‘THERAPEUTIC MASSAGE- THE ART OF MANUAL MEDICINE’

 

After thirteen years of opening my office daily I still-at times, find the need to prove the value of massage as a healing art to those that question it so ardently. In a month’s time we greet an average of 150-160 clients a month that return again and again for massage, so why should I care? With those kinds of statistics I certainly don’t have anything to prove to anyone.  Our clients see the value and come for relaxation, stress reduction, relief from migraine headache, low back pain, arthritis and fibromyalgia like symptoms, sports and other kinds of injuries, and a variety of other maladies that plague the average individual from time to time. 

 

My need, I think stems from my science based analytical mind, my background in traditional medicine as a nurse and a naturally curious nature. I keep asking myself, how is it that one simple therapy could have such positive effects on so many different kinds of ailments? The answers are at least in part are far removed from the hard core analytical science based ones that will satisfy. Therefore, when I come across the kind of study recently published in the peer reviewed journal “Alternative Therapies in Health and Medicine” it’s worth sharing.

 

A study performed on a total of 113 hospitalized patients at The University Hospital, Colorado Health Sciences Center in Denver gave these findings. Patient perceptions of their responses to massage as well as the healthcare provider’s perceptions of patient responses to massage were as follows: 71-98%responded positively to these categories, ability to move around, increased energy levels, relaxation, sense of well being, faster rate of recovery and positive mood change. The health care professionals responded positively 57-86% in their evaluation of the patient’s mobility, energy levels, relaxation, sense of well being, positive change in mood and decreased levels of discomfort. The study ended with a dissected discussion of the benefits of massage used as an in house treatment intervention reducing the need for external treatments- (i.e. manual medicine lessening the need for other medicines) such as medications for pain, sleep and anxiety, and therefore proved to be a cost effective tool in health care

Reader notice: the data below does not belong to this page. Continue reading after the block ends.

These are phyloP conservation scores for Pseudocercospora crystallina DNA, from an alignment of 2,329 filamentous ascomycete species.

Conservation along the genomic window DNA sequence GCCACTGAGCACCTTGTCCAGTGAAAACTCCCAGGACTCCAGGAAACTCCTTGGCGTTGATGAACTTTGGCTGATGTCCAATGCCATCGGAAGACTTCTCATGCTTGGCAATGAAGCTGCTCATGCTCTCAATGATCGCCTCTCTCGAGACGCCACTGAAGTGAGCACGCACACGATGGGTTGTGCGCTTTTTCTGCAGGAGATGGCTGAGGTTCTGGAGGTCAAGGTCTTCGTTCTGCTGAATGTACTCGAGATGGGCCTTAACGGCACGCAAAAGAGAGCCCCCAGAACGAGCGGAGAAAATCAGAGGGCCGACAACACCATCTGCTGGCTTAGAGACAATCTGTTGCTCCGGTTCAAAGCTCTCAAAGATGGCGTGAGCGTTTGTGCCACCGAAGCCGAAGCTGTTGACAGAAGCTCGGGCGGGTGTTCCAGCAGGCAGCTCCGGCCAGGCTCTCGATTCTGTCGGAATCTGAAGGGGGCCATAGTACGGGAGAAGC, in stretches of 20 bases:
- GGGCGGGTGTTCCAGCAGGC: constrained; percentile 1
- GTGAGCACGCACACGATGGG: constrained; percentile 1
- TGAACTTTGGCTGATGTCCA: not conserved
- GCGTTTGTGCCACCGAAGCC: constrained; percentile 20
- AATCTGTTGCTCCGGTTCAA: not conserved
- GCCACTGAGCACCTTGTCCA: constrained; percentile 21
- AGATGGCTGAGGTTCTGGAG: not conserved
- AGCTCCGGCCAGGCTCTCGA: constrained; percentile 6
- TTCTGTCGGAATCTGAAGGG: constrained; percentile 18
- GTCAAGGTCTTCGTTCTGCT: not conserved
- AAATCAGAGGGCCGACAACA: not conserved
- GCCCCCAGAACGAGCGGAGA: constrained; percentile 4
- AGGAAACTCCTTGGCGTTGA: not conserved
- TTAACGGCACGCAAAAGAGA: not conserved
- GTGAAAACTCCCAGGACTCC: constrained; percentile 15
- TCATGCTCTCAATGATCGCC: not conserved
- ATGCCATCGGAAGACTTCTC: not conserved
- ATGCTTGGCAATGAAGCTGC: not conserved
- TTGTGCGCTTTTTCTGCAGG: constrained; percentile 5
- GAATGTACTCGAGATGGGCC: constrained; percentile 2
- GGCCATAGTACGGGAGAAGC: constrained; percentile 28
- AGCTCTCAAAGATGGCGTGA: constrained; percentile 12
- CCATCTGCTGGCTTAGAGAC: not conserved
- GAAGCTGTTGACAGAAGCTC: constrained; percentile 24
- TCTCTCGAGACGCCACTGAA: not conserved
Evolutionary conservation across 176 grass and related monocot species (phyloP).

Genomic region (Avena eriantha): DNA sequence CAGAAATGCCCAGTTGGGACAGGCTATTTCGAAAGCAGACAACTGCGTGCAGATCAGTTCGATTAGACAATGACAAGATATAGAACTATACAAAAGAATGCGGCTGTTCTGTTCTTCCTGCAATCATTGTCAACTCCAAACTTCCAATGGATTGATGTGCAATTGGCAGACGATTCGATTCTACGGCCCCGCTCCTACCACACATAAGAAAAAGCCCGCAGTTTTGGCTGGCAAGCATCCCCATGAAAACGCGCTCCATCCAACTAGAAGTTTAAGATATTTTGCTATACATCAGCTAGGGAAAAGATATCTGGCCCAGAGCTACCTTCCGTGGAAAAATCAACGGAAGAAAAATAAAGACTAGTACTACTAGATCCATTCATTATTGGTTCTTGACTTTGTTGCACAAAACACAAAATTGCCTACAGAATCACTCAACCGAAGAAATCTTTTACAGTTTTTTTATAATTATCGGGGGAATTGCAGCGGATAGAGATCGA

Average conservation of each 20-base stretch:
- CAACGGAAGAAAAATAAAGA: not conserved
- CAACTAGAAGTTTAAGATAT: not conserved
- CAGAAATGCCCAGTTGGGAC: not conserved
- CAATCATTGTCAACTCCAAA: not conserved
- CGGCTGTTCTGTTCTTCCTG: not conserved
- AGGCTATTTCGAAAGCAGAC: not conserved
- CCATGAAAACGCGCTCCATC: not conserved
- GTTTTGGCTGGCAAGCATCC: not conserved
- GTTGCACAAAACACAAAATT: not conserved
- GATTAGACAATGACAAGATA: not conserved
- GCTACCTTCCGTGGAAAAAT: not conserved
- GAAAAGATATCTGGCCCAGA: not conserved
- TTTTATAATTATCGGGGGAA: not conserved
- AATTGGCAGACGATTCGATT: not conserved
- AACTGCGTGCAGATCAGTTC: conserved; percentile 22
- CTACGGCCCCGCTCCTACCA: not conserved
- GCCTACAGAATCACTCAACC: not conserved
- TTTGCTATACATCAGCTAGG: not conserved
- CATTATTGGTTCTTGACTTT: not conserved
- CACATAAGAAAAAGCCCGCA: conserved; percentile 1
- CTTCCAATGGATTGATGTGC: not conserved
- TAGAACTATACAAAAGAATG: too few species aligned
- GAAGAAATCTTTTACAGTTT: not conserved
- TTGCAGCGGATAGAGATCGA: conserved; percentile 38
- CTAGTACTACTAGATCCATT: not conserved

management.

 

Massage is one of the oldest known forms of treatment. Hippocrates described massage as ‘valuable for treating a variety of ills, from sprains to constipation.” Once performed by nurses, massage was a traditional therapeutic practice for the care of the hospitalized patient, it has since been discarded in today’s high tech world of medicine.

Dolores Krieger, nurse Ph.D. and founder of The American Holistic Nurses Association states “the therapeutic use of the hands is an act that we have all but forgotten in this scientific age in our adulation of things mechanical, synthetic, and frequently, anti human.”

 

This same study goes on to point out that the patient entering the hospital environment is a stranger in a foreign culture and massage would be a way to create an atmosphere of caring, compassion and nurturing, and invites greater participation in the healing process. Still some argue the value of massage therapy because of its transitory nature. Is anything that permanent, doesn’t the pain pill or the anti-inflammatory drug not have to be repeated?

 

Just as the hospital seems foreign to a patient, so does our high tech world of stress we live in each day. The human hand that conveys warmth, comfort and reassurance works wonders to relieve everyday stress, anxiety and helps promote a sense of well being and a good night’s sleep. At last massage therapy whether hospital based or private practice offers promise in reclaiming touch and massage as an essential element of health and healing. Till next time, Rebecca